If Candidate A is Liz – max Liz practically everywhere. Can this happen anymore? I feel like she has another surge in her (I still have a lot of faith in her campaign) but perhaps she’s simply already on the way out. See above for what to do in Southern States, and absolutely destroy Pete shares across the board, including Indiana. He’s done here.
If Candidate A is Pete – whoa. Obviously you’re maxing Pete everywhere and saying goodbye to Elizabeth Warren. Joe and Bernie will both hang on here and we may well have a three-way contest heading into Super Tuesday.
A Clear Winner, A Striking-Distance Second, Distant Third and Fourth
Candidate A – 40%
Candidate B – 30%
Candidates C,D – 9-15%
If Candidate A is Joe – max Joe in all Southern States. Flip him in NH and NV (the extent to which depends on who Candidate B is). Sell him at 50-60c in California, and then use your best judgment about whether to short there. If candidate B is Bernie, max NO on Liz and Pete everywhere. If B is Liz, max NO on Pete and Bernie practically everywhere. If B is Pete, Liz is probably dead, but I’m not so certain Bernie couldn’t come back. Honestly, Joe + Pete getting 70% of the delegates in Iowa seems rather implausible.
If Candidate A is Bernie – max Bernie in NH, obviously, and take him out for a spin in NV and SC (but if B is Joe, don’t hold those SCs). B here is either Pete or Joe – if it’s Pete honestly I’d probably just max Bernie everywhere and call it. If it’s Joe, then Pete is done and Liz has the barest of chances remaining. Regardless, you’re max betting against C and D here almost no matter what.
If Candidate A is Liz – this is probably a Bernie collapse scenario, so you’ll want to own Liz in NH. Pete is completely gone, even if he’s candidate B (I don’t think that’s possible, really). Joe is most likely the serious competitor remaining and I think he’ll put up a fight that lasts beyond Super Tuesday.
If Candidate A is Pete – presumably candidate B is Bernie. Joe in a distant third or fourth would retain some Southern equity but I’d be betting against if I had prices under 50c in front of me. Liz here is completely done, presuming there’s no universe Pete + Liz get 70% of the Iowa delegates.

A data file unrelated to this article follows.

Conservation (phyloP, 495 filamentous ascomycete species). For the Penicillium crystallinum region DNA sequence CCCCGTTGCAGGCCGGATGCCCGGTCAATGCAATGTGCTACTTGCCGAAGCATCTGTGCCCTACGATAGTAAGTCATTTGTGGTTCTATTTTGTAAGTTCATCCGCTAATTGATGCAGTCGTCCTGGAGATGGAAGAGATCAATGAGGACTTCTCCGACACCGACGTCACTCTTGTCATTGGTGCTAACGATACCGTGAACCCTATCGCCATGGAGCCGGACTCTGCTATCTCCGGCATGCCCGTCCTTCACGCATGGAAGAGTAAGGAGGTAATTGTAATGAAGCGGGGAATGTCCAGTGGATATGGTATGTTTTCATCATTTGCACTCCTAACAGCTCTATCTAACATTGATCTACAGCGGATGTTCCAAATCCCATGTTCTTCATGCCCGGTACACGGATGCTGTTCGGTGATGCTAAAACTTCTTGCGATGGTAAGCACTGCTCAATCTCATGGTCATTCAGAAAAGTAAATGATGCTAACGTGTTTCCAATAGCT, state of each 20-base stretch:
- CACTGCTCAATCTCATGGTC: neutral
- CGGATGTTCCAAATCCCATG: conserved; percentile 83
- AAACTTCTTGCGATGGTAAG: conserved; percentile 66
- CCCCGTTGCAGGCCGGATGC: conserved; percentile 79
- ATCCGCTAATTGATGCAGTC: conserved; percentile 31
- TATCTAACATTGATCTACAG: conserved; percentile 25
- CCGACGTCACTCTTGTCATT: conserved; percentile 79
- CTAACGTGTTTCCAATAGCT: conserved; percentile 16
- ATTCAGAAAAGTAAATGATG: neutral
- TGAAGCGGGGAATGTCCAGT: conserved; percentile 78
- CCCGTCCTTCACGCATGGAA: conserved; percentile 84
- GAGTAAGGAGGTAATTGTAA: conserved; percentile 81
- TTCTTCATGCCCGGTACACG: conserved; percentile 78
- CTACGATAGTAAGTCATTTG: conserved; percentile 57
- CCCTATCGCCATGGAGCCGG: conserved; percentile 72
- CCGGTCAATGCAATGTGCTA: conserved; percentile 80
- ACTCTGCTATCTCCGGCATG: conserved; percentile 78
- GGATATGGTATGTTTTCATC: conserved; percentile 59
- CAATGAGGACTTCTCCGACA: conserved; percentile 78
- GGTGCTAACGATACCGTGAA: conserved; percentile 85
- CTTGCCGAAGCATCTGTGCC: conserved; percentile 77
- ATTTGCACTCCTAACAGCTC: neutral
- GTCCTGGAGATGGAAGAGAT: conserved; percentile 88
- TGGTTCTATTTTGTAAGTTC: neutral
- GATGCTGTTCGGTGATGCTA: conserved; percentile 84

A Top Two and a Bottom Two
Candidates A, B – 35%
Candidates C, D – 12%
If A/B is Joe/Bernie and C/D is Liz/Pete – Pete is dead, Liz is all but dead, and Joe is the favorite to win the nomination (probably like 70:30 Joe but the market will price it at like 50:30 at best).
If A/B is Joe/Liz and C/D is Pete/Bernie – another Bernie collapse scenario, so see above for what to do there. It’s a closer race between Joe and Liz than between Joe and Bernie (I think?) but Joe is still the clear favorite here. California is the action state here, where I think I’d want to own Joe more than Liz, but could see it going either way.
If A/B is Bernie/Pete and C/D is Joe/Liz – wew. Liz is very close to done for and Joe is in trouble but not out of it – turbulent waters for him in Southern state markets. Bernie would see 40c in the overall market in this world.
If A/B is Pete/Liz and wait is this actually possible? I’m not sure I really see this.
A Three-Way Bunch and a Straggler
Candidates A, B, C – 28-31%
Candidate D – 10%
Bet against Candidate D, whoever it is. Only Joe could conceivably come back from that and by “conceivably” I mean “really unlikely to happen”. I’m probably betting against Pete regardless here as well. Liz is fine being in a tied top-three, while Bernie and Joe obviously don’t mind it either. Joe benefits the most from being A, B, or C here relative to (current) expectations.
Candidates A, B, C, D – bunched up from 15-25%
This is the most difficult. If it’s literally a four-way tie at 22% there’s a very different story coming out than if its 25-21-17-15 despite these not really being all that dissimilar. Pete is likely a goner if he’s not first (and I wouldn’t take him past 25c overall even if he is). Otherwise it depends on the exact percentages and narrative that emerges and that will be quite murky. My plan here is to seat-of-the-pants it and see what the media converges onto as the story.
Pete needs to win or finish a close second. If Pete or Liz is in a distant fourth, it’s over for them. Joe can survive a third or fourth place finish, but his value will take on water. A clear Bernie win will be seen as the first of what could be three dominoes in a row to fall towards his eventual victory, but it depends on the margin and which moderate does best. Liz wants top two to have a chance, though she does retain some equity if they all remain bunched up but she’s technically in third. And if Joe wins Iowa, he’s probably on his way to winning the nomination.